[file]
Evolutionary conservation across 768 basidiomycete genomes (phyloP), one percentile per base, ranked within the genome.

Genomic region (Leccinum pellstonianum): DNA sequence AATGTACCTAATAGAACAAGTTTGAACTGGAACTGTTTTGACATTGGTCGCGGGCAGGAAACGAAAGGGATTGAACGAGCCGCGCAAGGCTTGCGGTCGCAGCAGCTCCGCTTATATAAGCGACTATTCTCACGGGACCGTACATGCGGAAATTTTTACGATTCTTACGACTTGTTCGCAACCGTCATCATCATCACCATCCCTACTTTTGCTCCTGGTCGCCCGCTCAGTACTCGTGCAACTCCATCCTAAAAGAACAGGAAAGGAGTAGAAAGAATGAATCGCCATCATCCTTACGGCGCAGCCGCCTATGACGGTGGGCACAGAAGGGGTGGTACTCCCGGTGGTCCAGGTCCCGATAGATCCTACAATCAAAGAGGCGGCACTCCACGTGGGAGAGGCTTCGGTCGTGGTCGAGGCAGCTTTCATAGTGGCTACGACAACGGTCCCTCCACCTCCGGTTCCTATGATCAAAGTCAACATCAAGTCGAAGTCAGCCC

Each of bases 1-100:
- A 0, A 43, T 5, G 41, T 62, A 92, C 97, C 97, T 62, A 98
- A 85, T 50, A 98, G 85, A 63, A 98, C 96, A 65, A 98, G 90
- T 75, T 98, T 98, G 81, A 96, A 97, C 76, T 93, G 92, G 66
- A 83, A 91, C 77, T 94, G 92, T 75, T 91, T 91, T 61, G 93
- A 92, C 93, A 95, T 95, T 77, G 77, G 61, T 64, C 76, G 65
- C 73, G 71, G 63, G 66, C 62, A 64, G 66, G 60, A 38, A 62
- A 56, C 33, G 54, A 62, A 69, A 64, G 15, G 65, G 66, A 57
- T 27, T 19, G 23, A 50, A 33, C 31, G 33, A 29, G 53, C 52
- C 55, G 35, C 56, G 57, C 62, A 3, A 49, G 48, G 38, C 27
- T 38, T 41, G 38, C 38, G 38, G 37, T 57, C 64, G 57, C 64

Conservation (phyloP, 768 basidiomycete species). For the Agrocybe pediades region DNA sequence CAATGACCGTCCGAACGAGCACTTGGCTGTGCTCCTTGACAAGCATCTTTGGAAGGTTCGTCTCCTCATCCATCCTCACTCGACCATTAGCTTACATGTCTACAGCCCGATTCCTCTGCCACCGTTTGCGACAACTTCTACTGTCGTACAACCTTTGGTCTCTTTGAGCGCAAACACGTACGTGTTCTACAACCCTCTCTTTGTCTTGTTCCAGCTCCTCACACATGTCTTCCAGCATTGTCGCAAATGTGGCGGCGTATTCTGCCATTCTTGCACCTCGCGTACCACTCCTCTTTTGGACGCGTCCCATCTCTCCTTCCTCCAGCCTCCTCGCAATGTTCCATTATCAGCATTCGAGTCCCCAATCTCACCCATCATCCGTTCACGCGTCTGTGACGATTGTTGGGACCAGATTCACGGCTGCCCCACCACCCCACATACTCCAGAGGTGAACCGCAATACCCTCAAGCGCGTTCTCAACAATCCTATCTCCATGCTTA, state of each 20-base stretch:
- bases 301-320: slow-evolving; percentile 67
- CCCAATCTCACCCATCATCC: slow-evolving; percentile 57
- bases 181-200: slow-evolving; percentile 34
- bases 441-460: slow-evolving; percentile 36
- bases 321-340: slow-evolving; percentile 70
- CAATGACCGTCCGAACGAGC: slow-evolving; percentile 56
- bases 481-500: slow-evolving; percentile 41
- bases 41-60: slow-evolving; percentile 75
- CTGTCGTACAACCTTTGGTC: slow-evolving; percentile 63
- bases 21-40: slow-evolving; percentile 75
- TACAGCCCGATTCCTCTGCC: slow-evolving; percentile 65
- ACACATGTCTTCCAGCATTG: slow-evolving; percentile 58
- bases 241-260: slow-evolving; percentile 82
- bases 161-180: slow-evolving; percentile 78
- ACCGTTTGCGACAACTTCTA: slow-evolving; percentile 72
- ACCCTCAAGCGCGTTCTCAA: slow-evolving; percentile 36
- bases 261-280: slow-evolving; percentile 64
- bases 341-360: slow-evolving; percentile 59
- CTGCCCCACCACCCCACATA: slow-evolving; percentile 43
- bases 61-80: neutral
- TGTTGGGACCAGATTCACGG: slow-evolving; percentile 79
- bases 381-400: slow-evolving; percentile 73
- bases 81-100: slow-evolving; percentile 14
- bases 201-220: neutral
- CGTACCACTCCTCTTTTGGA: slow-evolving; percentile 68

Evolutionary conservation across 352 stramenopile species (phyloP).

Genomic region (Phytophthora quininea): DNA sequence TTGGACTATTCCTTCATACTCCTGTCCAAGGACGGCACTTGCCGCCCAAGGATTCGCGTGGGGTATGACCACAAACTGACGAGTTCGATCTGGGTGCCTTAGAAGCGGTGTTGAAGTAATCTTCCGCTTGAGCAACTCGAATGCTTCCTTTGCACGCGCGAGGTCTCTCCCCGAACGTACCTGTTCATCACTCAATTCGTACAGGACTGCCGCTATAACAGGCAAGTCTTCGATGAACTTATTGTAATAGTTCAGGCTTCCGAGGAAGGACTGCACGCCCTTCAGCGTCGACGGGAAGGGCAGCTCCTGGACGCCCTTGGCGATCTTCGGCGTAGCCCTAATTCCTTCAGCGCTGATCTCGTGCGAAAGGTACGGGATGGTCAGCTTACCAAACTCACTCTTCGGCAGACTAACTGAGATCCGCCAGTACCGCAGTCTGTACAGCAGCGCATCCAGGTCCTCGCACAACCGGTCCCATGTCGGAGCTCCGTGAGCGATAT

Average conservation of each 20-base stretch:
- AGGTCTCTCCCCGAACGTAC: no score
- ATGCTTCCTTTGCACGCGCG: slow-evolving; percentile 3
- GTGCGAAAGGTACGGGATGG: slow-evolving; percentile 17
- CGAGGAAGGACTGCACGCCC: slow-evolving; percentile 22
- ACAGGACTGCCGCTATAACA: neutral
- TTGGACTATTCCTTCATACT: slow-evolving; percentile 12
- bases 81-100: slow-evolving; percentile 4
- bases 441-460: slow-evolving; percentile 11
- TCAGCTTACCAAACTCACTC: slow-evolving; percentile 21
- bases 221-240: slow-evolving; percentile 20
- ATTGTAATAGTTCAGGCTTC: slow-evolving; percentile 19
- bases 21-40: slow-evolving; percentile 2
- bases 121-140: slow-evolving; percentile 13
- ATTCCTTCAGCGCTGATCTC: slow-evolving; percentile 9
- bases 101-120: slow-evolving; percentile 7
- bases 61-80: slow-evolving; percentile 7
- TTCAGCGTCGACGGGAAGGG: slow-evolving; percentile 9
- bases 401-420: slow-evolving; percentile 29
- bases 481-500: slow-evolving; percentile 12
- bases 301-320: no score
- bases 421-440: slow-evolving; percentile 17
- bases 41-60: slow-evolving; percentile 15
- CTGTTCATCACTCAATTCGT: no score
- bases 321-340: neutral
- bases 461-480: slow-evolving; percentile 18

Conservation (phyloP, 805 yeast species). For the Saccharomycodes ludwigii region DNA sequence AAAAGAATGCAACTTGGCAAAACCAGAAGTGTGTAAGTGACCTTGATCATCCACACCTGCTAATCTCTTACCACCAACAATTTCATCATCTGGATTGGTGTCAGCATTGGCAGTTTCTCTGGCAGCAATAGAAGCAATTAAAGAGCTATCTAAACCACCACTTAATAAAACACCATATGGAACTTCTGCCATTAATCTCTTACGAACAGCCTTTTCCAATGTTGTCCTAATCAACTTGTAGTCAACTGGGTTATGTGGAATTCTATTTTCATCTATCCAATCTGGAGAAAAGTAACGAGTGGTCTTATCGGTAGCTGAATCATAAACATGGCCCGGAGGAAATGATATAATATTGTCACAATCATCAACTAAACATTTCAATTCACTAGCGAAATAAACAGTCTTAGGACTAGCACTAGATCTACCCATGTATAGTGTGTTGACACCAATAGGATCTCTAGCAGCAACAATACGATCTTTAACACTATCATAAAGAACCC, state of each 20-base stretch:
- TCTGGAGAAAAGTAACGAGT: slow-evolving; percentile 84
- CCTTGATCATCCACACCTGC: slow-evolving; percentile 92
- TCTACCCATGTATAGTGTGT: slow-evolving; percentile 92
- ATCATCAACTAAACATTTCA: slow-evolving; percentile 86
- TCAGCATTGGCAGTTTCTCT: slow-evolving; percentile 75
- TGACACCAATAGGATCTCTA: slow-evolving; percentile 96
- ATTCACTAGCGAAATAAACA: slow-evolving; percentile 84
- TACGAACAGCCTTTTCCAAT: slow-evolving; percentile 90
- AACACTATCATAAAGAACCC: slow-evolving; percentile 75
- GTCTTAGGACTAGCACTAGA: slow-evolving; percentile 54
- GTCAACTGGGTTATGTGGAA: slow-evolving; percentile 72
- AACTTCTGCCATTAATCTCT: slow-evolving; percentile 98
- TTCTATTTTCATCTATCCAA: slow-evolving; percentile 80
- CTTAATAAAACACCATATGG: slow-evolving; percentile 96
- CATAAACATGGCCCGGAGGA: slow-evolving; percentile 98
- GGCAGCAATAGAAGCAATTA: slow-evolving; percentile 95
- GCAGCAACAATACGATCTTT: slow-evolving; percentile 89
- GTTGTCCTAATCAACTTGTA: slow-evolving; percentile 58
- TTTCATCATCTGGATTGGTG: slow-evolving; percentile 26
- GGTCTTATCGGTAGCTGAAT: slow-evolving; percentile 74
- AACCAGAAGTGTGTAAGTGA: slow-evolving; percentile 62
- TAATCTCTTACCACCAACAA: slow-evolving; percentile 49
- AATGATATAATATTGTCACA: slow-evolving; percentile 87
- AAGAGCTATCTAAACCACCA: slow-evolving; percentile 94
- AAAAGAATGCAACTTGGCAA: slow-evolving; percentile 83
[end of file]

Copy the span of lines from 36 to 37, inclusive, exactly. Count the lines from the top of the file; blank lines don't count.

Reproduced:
- bases 381-400: slow-evolving; percentile 73
- bases 81-100: slow-evolving; percentile 14